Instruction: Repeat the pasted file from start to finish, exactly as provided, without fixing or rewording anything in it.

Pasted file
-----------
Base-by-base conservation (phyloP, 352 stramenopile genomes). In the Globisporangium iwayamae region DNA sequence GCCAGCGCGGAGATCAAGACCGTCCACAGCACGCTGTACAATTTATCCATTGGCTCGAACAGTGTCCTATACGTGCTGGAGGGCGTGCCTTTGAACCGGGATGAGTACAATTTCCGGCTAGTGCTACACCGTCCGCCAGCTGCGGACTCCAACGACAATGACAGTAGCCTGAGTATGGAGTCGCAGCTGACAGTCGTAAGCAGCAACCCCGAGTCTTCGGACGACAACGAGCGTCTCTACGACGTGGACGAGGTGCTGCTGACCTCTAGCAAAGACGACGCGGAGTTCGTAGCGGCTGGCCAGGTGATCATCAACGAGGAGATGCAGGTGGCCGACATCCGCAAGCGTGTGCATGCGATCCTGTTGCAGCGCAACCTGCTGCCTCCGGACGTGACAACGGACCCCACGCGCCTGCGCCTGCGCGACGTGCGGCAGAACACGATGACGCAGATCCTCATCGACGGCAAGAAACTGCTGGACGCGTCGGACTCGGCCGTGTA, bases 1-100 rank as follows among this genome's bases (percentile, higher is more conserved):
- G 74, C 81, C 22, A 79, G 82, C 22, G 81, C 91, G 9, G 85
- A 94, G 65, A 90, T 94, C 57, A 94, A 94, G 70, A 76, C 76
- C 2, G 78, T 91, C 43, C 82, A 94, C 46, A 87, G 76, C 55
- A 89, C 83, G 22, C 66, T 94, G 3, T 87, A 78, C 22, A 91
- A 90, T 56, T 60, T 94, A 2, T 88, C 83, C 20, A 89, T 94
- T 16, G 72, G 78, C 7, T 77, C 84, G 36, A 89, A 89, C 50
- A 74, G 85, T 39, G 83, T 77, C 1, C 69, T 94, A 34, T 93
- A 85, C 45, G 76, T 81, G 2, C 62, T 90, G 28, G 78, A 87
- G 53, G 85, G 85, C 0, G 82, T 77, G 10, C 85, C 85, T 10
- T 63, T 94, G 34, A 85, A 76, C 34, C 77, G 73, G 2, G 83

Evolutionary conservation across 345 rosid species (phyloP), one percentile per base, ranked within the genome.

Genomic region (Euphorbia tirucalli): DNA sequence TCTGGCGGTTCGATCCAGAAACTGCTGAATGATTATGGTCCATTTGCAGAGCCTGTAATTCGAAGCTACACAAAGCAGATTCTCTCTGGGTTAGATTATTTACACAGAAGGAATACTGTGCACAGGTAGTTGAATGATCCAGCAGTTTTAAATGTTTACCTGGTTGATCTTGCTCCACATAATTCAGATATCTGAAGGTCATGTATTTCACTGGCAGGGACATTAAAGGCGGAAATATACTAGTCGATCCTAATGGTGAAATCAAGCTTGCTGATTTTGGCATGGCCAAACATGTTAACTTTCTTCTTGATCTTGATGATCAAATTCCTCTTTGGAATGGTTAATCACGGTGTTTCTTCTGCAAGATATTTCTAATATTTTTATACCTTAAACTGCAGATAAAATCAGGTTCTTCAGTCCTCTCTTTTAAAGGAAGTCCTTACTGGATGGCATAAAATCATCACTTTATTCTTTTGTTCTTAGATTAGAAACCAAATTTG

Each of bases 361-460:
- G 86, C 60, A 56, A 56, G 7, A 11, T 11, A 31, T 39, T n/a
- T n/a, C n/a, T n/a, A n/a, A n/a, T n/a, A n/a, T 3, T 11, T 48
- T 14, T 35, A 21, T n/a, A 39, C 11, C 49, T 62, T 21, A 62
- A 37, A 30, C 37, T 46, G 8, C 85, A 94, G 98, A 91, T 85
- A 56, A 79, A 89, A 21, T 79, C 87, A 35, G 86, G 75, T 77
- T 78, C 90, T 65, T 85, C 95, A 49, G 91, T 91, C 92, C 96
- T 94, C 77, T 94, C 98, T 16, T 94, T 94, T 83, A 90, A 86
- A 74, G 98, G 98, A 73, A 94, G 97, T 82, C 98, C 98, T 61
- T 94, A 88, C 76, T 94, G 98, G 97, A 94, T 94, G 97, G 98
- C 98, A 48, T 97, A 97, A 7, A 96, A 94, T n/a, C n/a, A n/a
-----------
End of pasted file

Base-by-base conservation (phyloP, 352 stramenopile genomes). In the Globisporangium iwayamae region DNA sequence GCCAGCGCGGAGATCAAGACCGTCCACAGCACGCTGTACAATTTATCCATTGGCTCGAACAGTGTCCTATACGTGCTGGAGGGCGTGCCTTTGAACCGGGATGAGTACAATTTCCGGCTAGTGCTACACCGTCCGCCAGCTGCGGACTCCAACGACAATGACAGTAGCCTGAGTATGGAGTCGCAGCTGACAGTCGTAAGCAGCAACCCCGAGTCTTCGGACGACAACGAGCGTCTCTACGACGTGGACGAGGTGCTGCTGACCTCTAGCAAAGACGACGCGGAGTTCGTAGCGGCTGGCCAGGTGATCATCAACGAGGAGATGCAGGTGGCCGACATCCGCAAGCGTGTGCATGCGATCCTGTTGCAGCGCAACCTGCTGCCTCCGGACGTGACAACGGACCCCACGCGCCTGCGCCTGCGCGACGTGCGGCAGAACACGATGACGCAGATCCTCATCGACGGCAAGAAACTGCTGGACGCGTCGGACTCGGCCGTGTA, bases 1-100 rank as follows among this genome's bases (percentile, higher is more conserved):
- G 74, C 81, C 22, A 79, G 82, C 22, G 81, C 91, G 9, G 85
- A 94, G 65, A 90, T 94, C 57, A 94, A 94, G 70, A 76, C 76
- C 2, G 78, T 91, C 43, C 82, A 94, C 46, A 87, G 76, C 55
- A 89, C 83, G 22, C 66, T 94, G 3, T 87, A 78, C 22, A 91
- A 90, T 56, T 60, T 94, A 2, T 88, C 83, C 20, A 89, T 94
- T 16, G 72, G 78, C 7, T 77, C 84, G 36, A 89, A 89, C 50
- A 74, G 85, T 39, G 83, T 77, C 1, C 69, T 94, A 34, T 93
- A 85, C 45, G 76, T 81, G 2, C 62, T 90, G 28, G 78, A 87
- G 53, G 85, G 85, C 0, G 82, T 77, G 10, C 85, C 85, T 10
- T 63, T 94, G 34, A 85, A 76, C 34, C 77, G 73, G 2, G 83

Evolutionary conservation across 345 rosid species (phyloP), one percentile per base, ranked within the genome.

Genomic region (Euphorbia tirucalli): DNA sequence TCTGGCGGTTCGATCCAGAAACTGCTGAATGATTATGGTCCATTTGCAGAGCCTGTAATTCGAAGCTACACAAAGCAGATTCTCTCTGGGTTAGATTATTTACACAGAAGGAATACTGTGCACAGGTAGTTGAATGATCCAGCAGTTTTAAATGTTTACCTGGTTGATCTTGCTCCACATAATTCAGATATCTGAAGGTCATGTATTTCACTGGCAGGGACATTAAAGGCGGAAATATACTAGTCGATCCTAATGGTGAAATCAAGCTTGCTGATTTTGGCATGGCCAAACATGTTAACTTTCTTCTTGATCTTGATGATCAAATTCCTCTTTGGAATGGTTAATCACGGTGTTTCTTCTGCAAGATATTTCTAATATTTTTATACCTTAAACTGCAGATAAAATCAGGTTCTTCAGTCCTCTCTTTTAAAGGAAGTCCTTACTGGATGGCATAAAATCATCACTTTATTCTTTTGTTCTTAGATTAGAAACCAAATTTG

Each of bases 361-460:
- G 86, C 60, A 56, A 56, G 7, A 11, T 11, A 31, T 39, T n/a
- T n/a, C n/a, T n/a, A n/a, A n/a, T n/a, A n/a, T 3, T 11, T 48
- T 14, T 35, A 21, T n/a, A 39, C 11, C 49, T 62, T 21, A 62
- A 37, A 30, C 37, T 46, G 8, C 85, A 94, G 98, A 91, T 85
- A 56, A 79, A 89, A 21, T 79, C 87, A 35, G 86, G 75, T 77
- T 78, C 90, T 65, T 85, C 95, A 49, G 91, T 91, C 92, C 96
- T 94, C 77, T 94, C 98, T 16, T 94, T 94, T 83, A 90, A 86
- A 74, G 98, G 98, A 73, A 94, G 97, T 82, C 98, C 98, T 61
- T 94, A 88, C 76, T 94, G 98, G 97, A 94, T 94, G 97, G 98
- C 98, A 48, T 97, A 97, A 7, A 96, A 94, T n/a, C n/a, A n/a